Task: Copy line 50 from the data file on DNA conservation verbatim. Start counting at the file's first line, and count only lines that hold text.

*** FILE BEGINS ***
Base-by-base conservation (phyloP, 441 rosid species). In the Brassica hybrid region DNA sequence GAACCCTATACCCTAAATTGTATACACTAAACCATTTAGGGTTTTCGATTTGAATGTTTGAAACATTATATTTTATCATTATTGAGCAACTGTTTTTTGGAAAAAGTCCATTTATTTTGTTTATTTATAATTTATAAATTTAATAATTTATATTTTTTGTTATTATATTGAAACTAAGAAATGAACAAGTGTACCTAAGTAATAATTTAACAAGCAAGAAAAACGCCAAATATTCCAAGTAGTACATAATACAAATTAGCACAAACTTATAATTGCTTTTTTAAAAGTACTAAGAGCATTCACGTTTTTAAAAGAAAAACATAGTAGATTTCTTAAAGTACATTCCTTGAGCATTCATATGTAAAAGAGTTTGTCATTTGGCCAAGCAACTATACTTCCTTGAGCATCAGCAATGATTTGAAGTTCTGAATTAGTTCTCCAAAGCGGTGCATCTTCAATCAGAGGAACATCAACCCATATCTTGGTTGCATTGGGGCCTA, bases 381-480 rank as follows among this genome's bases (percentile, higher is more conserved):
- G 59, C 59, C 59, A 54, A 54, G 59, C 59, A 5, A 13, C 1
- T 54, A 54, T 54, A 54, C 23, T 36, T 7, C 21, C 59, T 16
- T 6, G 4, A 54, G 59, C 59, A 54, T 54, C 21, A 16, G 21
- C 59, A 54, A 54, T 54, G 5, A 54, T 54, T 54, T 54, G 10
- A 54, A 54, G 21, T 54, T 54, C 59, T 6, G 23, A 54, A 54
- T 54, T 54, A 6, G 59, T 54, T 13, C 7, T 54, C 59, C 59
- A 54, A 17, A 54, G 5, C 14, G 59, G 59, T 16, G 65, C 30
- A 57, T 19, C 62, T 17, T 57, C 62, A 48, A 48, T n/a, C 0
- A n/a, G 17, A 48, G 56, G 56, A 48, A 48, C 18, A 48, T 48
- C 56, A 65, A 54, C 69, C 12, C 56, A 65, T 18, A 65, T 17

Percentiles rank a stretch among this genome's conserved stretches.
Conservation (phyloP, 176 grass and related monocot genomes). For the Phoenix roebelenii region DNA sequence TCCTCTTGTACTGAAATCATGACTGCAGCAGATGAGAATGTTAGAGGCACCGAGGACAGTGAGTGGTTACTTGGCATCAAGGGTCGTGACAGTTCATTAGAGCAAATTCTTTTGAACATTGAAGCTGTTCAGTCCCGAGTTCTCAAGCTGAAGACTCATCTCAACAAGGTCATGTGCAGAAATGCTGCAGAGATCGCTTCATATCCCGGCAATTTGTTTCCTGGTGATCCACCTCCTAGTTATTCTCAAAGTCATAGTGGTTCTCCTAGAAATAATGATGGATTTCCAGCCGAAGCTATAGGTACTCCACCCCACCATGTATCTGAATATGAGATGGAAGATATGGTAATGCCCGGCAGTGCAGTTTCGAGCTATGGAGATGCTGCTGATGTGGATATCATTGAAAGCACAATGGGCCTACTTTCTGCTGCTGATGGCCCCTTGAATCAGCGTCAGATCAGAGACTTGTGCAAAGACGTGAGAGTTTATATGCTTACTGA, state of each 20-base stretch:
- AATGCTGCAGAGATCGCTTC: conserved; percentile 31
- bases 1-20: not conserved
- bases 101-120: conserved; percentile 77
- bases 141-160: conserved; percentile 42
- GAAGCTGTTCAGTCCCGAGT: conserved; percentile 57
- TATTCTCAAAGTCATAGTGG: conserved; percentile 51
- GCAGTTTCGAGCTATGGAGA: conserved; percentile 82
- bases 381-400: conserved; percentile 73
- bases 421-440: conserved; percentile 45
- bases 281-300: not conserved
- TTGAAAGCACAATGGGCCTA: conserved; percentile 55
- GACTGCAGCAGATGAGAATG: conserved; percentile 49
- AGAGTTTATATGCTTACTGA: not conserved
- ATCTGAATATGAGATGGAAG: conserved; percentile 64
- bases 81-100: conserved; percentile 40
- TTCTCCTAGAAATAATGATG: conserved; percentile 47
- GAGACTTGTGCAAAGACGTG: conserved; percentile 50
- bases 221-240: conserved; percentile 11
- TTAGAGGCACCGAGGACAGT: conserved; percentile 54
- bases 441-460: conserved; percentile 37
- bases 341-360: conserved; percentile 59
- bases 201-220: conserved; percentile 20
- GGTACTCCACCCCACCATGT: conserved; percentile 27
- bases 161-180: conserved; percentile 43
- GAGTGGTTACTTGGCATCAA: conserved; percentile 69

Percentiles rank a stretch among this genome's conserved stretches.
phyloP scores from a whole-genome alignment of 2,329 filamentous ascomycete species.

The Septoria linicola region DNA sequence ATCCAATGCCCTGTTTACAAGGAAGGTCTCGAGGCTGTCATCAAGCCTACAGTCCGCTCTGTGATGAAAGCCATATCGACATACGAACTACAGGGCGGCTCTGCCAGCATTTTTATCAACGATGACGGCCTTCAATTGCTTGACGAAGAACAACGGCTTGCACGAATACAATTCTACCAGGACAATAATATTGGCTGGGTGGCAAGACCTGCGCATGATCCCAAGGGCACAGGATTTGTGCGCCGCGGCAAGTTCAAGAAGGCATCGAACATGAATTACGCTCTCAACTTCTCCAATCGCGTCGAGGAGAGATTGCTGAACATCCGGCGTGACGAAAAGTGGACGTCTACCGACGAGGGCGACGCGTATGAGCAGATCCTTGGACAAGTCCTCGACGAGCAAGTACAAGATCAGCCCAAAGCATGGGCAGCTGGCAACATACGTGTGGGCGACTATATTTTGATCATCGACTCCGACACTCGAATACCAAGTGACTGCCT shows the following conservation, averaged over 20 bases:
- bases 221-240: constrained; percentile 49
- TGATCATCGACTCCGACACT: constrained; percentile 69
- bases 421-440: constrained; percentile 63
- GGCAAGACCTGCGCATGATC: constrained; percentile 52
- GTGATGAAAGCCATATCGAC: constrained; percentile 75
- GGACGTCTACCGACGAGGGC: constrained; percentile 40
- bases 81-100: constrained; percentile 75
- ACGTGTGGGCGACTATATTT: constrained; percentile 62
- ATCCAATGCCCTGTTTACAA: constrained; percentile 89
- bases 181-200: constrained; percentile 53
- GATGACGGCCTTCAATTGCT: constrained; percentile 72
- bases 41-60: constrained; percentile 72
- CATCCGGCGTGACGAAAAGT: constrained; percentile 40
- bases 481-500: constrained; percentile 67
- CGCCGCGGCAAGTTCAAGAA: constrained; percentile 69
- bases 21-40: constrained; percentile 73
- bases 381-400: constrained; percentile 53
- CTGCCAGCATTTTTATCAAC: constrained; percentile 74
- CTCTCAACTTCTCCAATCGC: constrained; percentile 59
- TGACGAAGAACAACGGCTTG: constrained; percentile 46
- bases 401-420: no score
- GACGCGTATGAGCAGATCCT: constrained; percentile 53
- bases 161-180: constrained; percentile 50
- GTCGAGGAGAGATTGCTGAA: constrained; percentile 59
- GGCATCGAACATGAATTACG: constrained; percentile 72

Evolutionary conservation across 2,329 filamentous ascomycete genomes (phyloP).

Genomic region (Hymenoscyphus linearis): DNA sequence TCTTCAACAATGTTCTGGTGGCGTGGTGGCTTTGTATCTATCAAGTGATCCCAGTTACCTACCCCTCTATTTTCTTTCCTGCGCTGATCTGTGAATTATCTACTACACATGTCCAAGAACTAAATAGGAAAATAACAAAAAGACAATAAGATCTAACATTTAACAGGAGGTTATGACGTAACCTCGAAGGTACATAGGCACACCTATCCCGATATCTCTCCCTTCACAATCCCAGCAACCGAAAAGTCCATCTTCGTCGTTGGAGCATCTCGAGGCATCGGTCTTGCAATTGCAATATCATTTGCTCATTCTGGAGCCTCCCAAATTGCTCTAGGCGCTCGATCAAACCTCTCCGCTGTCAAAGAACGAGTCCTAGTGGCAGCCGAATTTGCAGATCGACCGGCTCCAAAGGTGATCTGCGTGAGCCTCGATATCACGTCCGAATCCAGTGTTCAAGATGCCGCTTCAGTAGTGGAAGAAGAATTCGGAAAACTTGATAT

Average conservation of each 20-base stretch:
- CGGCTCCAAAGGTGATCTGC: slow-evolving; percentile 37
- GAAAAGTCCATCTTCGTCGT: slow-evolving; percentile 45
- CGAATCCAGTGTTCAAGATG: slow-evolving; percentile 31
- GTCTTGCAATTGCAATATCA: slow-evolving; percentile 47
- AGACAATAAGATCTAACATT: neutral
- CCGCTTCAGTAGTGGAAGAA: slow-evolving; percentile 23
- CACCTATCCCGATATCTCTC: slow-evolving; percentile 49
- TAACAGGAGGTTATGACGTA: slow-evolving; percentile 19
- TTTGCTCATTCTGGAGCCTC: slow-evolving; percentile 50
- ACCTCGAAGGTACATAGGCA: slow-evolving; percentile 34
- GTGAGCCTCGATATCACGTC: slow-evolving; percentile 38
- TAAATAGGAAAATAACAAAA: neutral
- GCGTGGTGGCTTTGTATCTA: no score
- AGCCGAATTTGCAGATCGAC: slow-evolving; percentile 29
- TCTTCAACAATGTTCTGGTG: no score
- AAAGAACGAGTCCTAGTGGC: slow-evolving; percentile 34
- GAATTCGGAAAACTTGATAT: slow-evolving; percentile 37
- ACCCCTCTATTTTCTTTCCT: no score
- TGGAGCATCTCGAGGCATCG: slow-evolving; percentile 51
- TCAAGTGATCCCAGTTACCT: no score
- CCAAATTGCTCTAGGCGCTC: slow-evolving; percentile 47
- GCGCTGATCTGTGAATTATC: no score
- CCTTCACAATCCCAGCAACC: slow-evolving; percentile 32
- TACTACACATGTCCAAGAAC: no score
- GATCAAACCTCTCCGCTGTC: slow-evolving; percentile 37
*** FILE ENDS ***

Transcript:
- ATCCAATGCCCTGTTTACAA: constrained; percentile 89